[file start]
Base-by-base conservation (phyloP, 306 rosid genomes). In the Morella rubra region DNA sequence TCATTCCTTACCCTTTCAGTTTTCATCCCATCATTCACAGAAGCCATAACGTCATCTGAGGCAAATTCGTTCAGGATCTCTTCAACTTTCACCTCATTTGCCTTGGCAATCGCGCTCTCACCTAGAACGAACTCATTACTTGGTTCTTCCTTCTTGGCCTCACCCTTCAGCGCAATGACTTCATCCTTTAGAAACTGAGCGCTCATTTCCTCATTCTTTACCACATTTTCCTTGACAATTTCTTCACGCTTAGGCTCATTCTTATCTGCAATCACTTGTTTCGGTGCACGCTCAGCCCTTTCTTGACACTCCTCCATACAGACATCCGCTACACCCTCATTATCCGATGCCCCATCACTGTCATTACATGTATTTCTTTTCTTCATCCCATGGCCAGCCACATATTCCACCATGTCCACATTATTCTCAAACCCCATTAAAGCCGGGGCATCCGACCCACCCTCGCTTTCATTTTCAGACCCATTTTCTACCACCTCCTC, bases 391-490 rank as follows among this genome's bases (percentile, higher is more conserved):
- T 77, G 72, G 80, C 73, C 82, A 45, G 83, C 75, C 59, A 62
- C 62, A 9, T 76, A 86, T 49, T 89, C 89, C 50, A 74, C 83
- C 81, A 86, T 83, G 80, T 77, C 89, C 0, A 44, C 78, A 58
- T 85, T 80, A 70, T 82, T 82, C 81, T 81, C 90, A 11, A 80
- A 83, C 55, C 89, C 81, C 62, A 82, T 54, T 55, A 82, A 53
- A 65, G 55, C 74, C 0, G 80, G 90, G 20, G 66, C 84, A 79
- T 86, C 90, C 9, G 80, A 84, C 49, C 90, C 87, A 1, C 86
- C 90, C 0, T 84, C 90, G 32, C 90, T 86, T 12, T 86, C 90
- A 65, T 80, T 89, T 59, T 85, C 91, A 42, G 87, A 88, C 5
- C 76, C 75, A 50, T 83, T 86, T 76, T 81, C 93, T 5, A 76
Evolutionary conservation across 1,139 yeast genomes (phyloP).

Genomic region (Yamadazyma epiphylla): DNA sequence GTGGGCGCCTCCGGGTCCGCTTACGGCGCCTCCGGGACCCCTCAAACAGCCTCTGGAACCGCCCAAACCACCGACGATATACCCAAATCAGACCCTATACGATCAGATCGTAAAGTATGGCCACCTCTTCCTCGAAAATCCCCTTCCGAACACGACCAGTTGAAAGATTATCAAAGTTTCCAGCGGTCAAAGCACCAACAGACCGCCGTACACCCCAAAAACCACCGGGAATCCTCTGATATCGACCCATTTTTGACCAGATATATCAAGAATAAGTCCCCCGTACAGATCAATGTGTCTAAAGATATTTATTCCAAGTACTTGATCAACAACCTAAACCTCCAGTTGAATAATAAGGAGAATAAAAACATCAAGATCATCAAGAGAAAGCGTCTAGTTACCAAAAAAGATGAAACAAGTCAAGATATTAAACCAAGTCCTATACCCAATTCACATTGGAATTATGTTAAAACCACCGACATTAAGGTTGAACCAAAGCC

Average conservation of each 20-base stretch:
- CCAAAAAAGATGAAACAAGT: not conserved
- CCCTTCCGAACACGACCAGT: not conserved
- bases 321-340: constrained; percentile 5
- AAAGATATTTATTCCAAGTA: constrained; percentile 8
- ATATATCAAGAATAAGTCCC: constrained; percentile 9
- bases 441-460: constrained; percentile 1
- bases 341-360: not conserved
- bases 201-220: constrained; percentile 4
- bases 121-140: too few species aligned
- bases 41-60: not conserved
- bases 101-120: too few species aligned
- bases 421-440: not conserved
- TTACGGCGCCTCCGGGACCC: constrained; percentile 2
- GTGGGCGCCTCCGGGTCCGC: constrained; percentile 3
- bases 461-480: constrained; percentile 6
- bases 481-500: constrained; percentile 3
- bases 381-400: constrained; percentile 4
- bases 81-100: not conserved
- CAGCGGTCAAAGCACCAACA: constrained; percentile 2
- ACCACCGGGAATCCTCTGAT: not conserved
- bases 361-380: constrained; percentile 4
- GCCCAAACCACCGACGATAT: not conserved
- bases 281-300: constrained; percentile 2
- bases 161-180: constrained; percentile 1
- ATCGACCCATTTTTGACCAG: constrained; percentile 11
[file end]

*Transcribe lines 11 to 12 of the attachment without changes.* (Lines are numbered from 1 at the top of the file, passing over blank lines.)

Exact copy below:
- C 76, C 75, A 50, T 83, T 86, T 76, T 81, C 93, T 5, A 76
Evolutionary conservation across 1,139 yeast genomes (phyloP).